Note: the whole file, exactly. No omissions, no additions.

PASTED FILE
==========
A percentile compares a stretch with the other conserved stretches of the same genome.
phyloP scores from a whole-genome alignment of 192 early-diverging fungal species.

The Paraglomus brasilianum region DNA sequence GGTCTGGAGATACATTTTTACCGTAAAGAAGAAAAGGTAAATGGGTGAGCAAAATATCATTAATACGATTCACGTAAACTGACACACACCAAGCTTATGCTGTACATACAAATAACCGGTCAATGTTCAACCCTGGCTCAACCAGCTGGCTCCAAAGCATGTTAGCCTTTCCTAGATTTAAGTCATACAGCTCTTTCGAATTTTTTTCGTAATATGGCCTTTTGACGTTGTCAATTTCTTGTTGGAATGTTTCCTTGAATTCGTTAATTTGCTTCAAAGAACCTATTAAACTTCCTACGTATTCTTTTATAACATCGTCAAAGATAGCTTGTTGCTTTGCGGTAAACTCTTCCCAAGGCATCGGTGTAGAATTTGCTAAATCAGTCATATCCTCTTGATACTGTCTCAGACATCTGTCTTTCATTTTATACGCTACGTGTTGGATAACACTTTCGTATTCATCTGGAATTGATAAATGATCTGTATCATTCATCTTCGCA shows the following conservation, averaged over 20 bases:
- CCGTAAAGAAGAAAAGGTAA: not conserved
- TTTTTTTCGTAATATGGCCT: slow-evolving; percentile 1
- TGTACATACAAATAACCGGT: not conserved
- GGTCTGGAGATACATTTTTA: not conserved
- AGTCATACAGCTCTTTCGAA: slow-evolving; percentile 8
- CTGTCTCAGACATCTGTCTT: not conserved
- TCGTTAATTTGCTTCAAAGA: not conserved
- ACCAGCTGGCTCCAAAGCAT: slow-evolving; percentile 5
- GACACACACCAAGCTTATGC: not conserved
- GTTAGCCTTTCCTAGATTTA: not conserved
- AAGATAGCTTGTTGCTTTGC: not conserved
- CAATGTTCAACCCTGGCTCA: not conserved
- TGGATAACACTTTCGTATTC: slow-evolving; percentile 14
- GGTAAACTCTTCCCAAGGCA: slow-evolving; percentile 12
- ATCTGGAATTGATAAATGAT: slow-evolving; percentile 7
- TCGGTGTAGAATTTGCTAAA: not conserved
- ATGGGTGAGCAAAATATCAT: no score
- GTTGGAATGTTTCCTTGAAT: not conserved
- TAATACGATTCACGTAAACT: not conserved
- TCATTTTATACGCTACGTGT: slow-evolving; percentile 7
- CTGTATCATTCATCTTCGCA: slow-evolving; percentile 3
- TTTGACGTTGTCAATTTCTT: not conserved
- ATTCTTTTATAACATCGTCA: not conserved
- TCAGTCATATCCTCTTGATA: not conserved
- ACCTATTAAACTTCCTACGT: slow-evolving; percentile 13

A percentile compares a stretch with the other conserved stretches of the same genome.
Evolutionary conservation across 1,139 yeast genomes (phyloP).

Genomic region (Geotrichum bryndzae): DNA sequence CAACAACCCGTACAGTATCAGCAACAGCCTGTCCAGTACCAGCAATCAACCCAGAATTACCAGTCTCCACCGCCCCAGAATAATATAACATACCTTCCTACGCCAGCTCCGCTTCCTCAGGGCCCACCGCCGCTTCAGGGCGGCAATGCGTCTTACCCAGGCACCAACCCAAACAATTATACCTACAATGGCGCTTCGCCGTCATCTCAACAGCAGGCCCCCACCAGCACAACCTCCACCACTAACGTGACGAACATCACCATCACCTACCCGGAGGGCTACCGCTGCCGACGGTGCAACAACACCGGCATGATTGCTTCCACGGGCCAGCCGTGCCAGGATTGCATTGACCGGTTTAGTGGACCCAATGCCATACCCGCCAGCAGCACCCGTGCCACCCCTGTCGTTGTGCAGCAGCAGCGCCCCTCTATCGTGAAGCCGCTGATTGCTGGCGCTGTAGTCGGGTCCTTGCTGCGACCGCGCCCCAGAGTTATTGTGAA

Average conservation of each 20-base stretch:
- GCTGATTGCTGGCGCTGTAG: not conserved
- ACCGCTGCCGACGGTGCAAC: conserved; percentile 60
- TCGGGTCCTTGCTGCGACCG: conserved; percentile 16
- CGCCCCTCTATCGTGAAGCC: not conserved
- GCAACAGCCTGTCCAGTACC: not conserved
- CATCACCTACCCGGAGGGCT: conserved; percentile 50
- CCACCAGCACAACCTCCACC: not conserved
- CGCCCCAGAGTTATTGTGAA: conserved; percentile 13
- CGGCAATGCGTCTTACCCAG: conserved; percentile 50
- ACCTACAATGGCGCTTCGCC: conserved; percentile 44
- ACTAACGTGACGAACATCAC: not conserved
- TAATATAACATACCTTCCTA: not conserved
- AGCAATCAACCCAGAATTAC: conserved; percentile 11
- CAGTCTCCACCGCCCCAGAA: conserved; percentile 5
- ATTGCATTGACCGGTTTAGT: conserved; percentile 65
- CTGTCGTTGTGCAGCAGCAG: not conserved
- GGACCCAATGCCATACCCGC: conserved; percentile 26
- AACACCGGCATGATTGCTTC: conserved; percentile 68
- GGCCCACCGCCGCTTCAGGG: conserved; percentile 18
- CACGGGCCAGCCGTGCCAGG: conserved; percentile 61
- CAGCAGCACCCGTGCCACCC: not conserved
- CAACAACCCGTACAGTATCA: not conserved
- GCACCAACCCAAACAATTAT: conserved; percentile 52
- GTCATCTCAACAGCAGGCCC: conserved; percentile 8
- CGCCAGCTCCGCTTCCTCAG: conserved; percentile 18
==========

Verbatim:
A percentile compares a stretch with the other conserved stretches of the same genome.
phyloP scores from a whole-genome alignment of 192 early-diverging fungal species.

The Paraglomus brasilianum region DNA sequence GGTCTGGAGATACATTTTTACCGTAAAGAAGAAAAGGTAAATGGGTGAGCAAAATATCATTAATACGATTCACGTAAACTGACACACACCAAGCTTATGCTGTACATACAAATAACCGGTCAATGTTCAACCCTGGCTCAACCAGCTGGCTCCAAAGCATGTTAGCCTTTCCTAGATTTAAGTCATACAGCTCTTTCGAATTTTTTTCGTAATATGGCCTTTTGACGTTGTCAATTTCTTGTTGGAATGTTTCCTTGAATTCGTTAATTTGCTTCAAAGAACCTATTAAACTTCCTACGTATTCTTTTATAACATCGTCAAAGATAGCTTGTTGCTTTGCGGTAAACTCTTCCCAAGGCATCGGTGTAGAATTTGCTAAATCAGTCATATCCTCTTGATACTGTCTCAGACATCTGTCTTTCATTTTATACGCTACGTGTTGGATAACACTTTCGTATTCATCTGGAATTGATAAATGATCTGTATCATTCATCTTCGCA shows the following conservation, averaged over 20 bases:
- CCGTAAAGAAGAAAAGGTAA: not conserved
- TTTTTTTCGTAATATGGCCT: slow-evolving; percentile 1
- TGTACATACAAATAACCGGT: not conserved
- GGTCTGGAGATACATTTTTA: not conserved
- AGTCATACAGCTCTTTCGAA: slow-evolving; percentile 8
- CTGTCTCAGACATCTGTCTT: not conserved
- TCGTTAATTTGCTTCAAAGA: not conserved
- ACCAGCTGGCTCCAAAGCAT: slow-evolving; percentile 5
- GACACACACCAAGCTTATGC: not conserved
- GTTAGCCTTTCCTAGATTTA: not conserved
- AAGATAGCTTGTTGCTTTGC: not conserved
- CAATGTTCAACCCTGGCTCA: not conserved
- TGGATAACACTTTCGTATTC: slow-evolving; percentile 14
- GGTAAACTCTTCCCAAGGCA: slow-evolving; percentile 12
- ATCTGGAATTGATAAATGAT: slow-evolving; percentile 7
- TCGGTGTAGAATTTGCTAAA: not conserved
- ATGGGTGAGCAAAATATCAT: no score
- GTTGGAATGTTTCCTTGAAT: not conserved
- TAATACGATTCACGTAAACT: not conserved
- TCATTTTATACGCTACGTGT: slow-evolving; percentile 7
- CTGTATCATTCATCTTCGCA: slow-evolving; percentile 3
- TTTGACGTTGTCAATTTCTT: not conserved
- ATTCTTTTATAACATCGTCA: not conserved
- TCAGTCATATCCTCTTGATA: not conserved
- ACCTATTAAACTTCCTACGT: slow-evolving; percentile 13

A percentile compares a stretch with the other conserved stretches of the same genome.
Evolutionary conservation across 1,139 yeast genomes (phyloP).

Genomic region (Geotrichum bryndzae): DNA sequence CAACAACCCGTACAGTATCAGCAACAGCCTGTCCAGTACCAGCAATCAACCCAGAATTACCAGTCTCCACCGCCCCAGAATAATATAACATACCTTCCTACGCCAGCTCCGCTTCCTCAGGGCCCACCGCCGCTTCAGGGCGGCAATGCGTCTTACCCAGGCACCAACCCAAACAATTATACCTACAATGGCGCTTCGCCGTCATCTCAACAGCAGGCCCCCACCAGCACAACCTCCACCACTAACGTGACGAACATCACCATCACCTACCCGGAGGGCTACCGCTGCCGACGGTGCAACAACACCGGCATGATTGCTTCCACGGGCCAGCCGTGCCAGGATTGCATTGACCGGTTTAGTGGACCCAATGCCATACCCGCCAGCAGCACCCGTGCCACCCCTGTCGTTGTGCAGCAGCAGCGCCCCTCTATCGTGAAGCCGCTGATTGCTGGCGCTGTAGTCGGGTCCTTGCTGCGACCGCGCCCCAGAGTTATTGTGAA

Average conservation of each 20-base stretch:
- GCTGATTGCTGGCGCTGTAG: not conserved
- ACCGCTGCCGACGGTGCAAC: conserved; percentile 60
- TCGGGTCCTTGCTGCGACCG: conserved; percentile 16
- CGCCCCTCTATCGTGAAGCC: not conserved
- GCAACAGCCTGTCCAGTACC: not conserved
- CATCACCTACCCGGAGGGCT: conserved; percentile 50
- CCACCAGCACAACCTCCACC: not conserved
- CGCCCCAGAGTTATTGTGAA: conserved; percentile 13
- CGGCAATGCGTCTTACCCAG: conserved; percentile 50
- ACCTACAATGGCGCTTCGCC: conserved; percentile 44
- ACTAACGTGACGAACATCAC: not conserved
- TAATATAACATACCTTCCTA: not conserved
- AGCAATCAACCCAGAATTAC: conserved; percentile 11
- CAGTCTCCACCGCCCCAGAA: conserved; percentile 5
- ATTGCATTGACCGGTTTAGT: conserved; percentile 65
- CTGTCGTTGTGCAGCAGCAG: not conserved
- GGACCCAATGCCATACCCGC: conserved; percentile 26
- AACACCGGCATGATTGCTTC: conserved; percentile 68
- GGCCCACCGCCGCTTCAGGG: conserved; percentile 18
- CACGGGCCAGCCGTGCCAGG: conserved; percentile 61
- CAGCAGCACCCGTGCCACCC: not conserved
- CAACAACCCGTACAGTATCA: not conserved
- GCACCAACCCAAACAATTAT: conserved; percentile 52
- GTCATCTCAACAGCAGGCCC: conserved; percentile 8
- CGCCAGCTCCGCTTCCTCAG: conserved; percentile 18